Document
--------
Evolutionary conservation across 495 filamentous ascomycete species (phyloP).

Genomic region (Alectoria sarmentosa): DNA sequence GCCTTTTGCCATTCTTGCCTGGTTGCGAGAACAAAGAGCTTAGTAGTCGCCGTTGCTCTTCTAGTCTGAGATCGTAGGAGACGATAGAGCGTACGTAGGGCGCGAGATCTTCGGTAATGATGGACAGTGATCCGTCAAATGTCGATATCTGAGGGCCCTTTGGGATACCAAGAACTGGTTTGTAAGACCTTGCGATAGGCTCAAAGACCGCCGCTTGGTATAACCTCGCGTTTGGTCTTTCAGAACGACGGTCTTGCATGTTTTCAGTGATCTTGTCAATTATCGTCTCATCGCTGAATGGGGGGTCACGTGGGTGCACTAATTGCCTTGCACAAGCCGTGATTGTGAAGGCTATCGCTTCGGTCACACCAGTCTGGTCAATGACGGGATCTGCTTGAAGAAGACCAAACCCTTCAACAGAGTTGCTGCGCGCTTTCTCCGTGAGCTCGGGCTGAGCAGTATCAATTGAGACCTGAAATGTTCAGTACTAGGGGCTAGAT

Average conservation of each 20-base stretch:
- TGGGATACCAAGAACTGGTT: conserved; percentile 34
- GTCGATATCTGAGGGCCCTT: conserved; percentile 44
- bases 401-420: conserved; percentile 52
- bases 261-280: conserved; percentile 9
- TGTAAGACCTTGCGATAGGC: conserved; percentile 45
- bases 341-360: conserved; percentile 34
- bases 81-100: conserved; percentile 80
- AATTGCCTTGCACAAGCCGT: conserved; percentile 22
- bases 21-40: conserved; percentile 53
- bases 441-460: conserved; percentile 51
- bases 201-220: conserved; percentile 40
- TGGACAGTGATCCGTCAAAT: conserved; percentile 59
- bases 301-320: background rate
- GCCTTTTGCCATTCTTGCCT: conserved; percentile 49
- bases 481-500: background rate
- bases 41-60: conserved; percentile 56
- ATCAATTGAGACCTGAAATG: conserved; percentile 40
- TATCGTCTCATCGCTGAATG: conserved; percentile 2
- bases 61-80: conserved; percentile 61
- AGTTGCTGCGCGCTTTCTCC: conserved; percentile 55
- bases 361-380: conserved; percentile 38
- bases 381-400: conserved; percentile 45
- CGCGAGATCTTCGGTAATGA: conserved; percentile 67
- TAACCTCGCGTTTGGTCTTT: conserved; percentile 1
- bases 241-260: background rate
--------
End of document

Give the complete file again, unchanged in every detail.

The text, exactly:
Evolutionary conservation across 495 filamentous ascomycete species (phyloP).

Genomic region (Alectoria sarmentosa): DNA sequence GCCTTTTGCCATTCTTGCCTGGTTGCGAGAACAAAGAGCTTAGTAGTCGCCGTTGCTCTTCTAGTCTGAGATCGTAGGAGACGATAGAGCGTACGTAGGGCGCGAGATCTTCGGTAATGATGGACAGTGATCCGTCAAATGTCGATATCTGAGGGCCCTTTGGGATACCAAGAACTGGTTTGTAAGACCTTGCGATAGGCTCAAAGACCGCCGCTTGGTATAACCTCGCGTTTGGTCTTTCAGAACGACGGTCTTGCATGTTTTCAGTGATCTTGTCAATTATCGTCTCATCGCTGAATGGGGGGTCACGTGGGTGCACTAATTGCCTTGCACAAGCCGTGATTGTGAAGGCTATCGCTTCGGTCACACCAGTCTGGTCAATGACGGGATCTGCTTGAAGAAGACCAAACCCTTCAACAGAGTTGCTGCGCGCTTTCTCCGTGAGCTCGGGCTGAGCAGTATCAATTGAGACCTGAAATGTTCAGTACTAGGGGCTAGAT

Average conservation of each 20-base stretch:
- TGGGATACCAAGAACTGGTT: conserved; percentile 34
- GTCGATATCTGAGGGCCCTT: conserved; percentile 44
- bases 401-420: conserved; percentile 52
- bases 261-280: conserved; percentile 9
- TGTAAGACCTTGCGATAGGC: conserved; percentile 45
- bases 341-360: conserved; percentile 34
- bases 81-100: conserved; percentile 80
- AATTGCCTTGCACAAGCCGT: conserved; percentile 22
- bases 21-40: conserved; percentile 53
- bases 441-460: conserved; percentile 51
- bases 201-220: conserved; percentile 40
- TGGACAGTGATCCGTCAAAT: conserved; percentile 59
- bases 301-320: background rate
- GCCTTTTGCCATTCTTGCCT: conserved; percentile 49
- bases 481-500: background rate
- bases 41-60: conserved; percentile 56
- ATCAATTGAGACCTGAAATG: conserved; percentile 40
- TATCGTCTCATCGCTGAATG: conserved; percentile 2
- bases 61-80: conserved; percentile 61
- AGTTGCTGCGCGCTTTCTCC: conserved; percentile 55
- bases 361-380: conserved; percentile 38
- bases 381-400: conserved; percentile 45
- CGCGAGATCTTCGGTAATGA: conserved; percentile 67
- TAACCTCGCGTTTGGTCTTT: conserved; percentile 1
- bases 241-260: background rate